By Jackie Wattles and Reena Ninan, CNNMoney
Wall Street Journal
Facebook’s initial public offering begins this week.
But analysts say the social network’s financial filings are just as important as the document outlining its business model.
Hint: The company is facing more regulation and scrutiny in 2018 than it has in years, something that Facebook’s public filings will highlight.
The document is seen as the best roadmap to see how Facebook makes money in an ever-changing and competitive market.
In the 24 months since Facebook’s last earnings release, the company has grown to cover two-thirds of the world’s population and serves up 2 billion active users on at least one device daily.
And it faces more competition from rivals like Snapchat, WhatsApp and Twitter. The company’s user growth has slowed in the US and Europe.
Facebook’s filing this week could offer some clues about how the company is shifting its business.
Randy Nelson, senior analyst at research firm eMarketer, said its 2018 numbers may reflect how marketers are shifting ad spending into Facebook pages, which are directly linked to the company’s main site.
“They may even say that these efforts are making Facebook more profitable,” Nelson said.
The filing could also show how the company has been preparing itself for the departure of Facebook founder and CEO Mark Zuckerberg, Nelson said.
“Last year, we did see Facebook promote Sheryl Sandberg,” Nelson said. “It’s clear they have been watching her rise and they are watching for signs that someone else can take over.”
News that Zuckerberg could step down as CEO by the end of 2019 was first reported in the Wall Street Journal.
Filing is “journalism”
How investors react to the filing this week could also reveal what they think about Zuckerberg’s possible successor.
When the stock market opened Thursday, the key question — one that many investors would probably like to have an answer to — was what the future holds for Facebook.
“When there’s a big filing, it’s journalism, and it’s like, get the heck out of here,” said Nick Peters, co-founder of equity research firm Smead Capital Management.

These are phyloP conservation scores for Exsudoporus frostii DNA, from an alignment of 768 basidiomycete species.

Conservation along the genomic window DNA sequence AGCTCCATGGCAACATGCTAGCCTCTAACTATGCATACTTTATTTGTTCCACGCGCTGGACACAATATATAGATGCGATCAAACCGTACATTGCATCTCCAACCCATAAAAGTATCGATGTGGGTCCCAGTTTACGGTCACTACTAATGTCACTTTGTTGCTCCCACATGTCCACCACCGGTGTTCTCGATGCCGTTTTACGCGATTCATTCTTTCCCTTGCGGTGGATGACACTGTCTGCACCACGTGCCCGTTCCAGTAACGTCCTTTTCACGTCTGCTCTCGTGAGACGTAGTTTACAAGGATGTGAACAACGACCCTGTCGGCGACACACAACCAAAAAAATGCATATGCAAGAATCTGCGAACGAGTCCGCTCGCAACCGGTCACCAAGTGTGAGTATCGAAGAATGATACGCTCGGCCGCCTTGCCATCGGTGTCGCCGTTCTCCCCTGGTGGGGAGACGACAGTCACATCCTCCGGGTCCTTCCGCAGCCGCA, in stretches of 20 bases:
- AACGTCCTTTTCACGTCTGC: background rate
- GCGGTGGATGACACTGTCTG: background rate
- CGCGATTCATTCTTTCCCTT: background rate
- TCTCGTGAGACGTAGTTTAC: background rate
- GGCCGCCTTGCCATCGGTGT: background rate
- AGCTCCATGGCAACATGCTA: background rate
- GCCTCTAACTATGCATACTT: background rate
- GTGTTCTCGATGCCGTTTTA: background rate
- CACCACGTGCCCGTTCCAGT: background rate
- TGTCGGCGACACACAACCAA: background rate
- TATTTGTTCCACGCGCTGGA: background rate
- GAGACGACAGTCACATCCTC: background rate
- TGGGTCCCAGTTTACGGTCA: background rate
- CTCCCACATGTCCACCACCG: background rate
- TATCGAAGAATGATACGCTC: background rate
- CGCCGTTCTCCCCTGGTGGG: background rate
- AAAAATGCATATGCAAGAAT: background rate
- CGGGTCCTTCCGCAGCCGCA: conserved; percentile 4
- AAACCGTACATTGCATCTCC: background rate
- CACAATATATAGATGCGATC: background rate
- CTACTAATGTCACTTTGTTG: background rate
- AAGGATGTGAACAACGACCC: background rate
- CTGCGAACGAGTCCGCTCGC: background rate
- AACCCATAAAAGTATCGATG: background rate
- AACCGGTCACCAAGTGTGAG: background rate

He said it is “highly likely” that the massive filing will be released Monday.
“You just want people to be comfortable with your business, and this filing is the key step to that,” Peters said.
Peters said investors may want to take a close look at the company’s logo, which may appear more capitalized and long than in previous filings. He said he is expecting to see the word “we” more prominently on the filing.
“We will also find out if the company’s gene-buster drug breakthrough is a part of the filing,” Peters said.
Time will tell
There’s another issue on the line this week: There’s been a sudden flurry of talk about the risks of investing in companies like Facebook, even as many Wall Street analysts view the social network as a “buy.”
Those comments have come amid increased media coverage of Russian interference in the 2016 presidential election and questions over the company’s lackluster response to the issue.
One problem analysts cite: Facebook is still not profitable.
Its IPO filing may provide clues about how the company is turning that around. Peters said it could boost its stock price, as long as the company doesn’t make any big mistakes.
“If the filing is pretty rosy and the company doesn’t miss any major numbers, there will probably be some upside,” Peters said.
“When you have a change in leadership, especially from someone as visible as Zuckerberg, investors want to see people stepping up and making sure the business is doing well,” he added.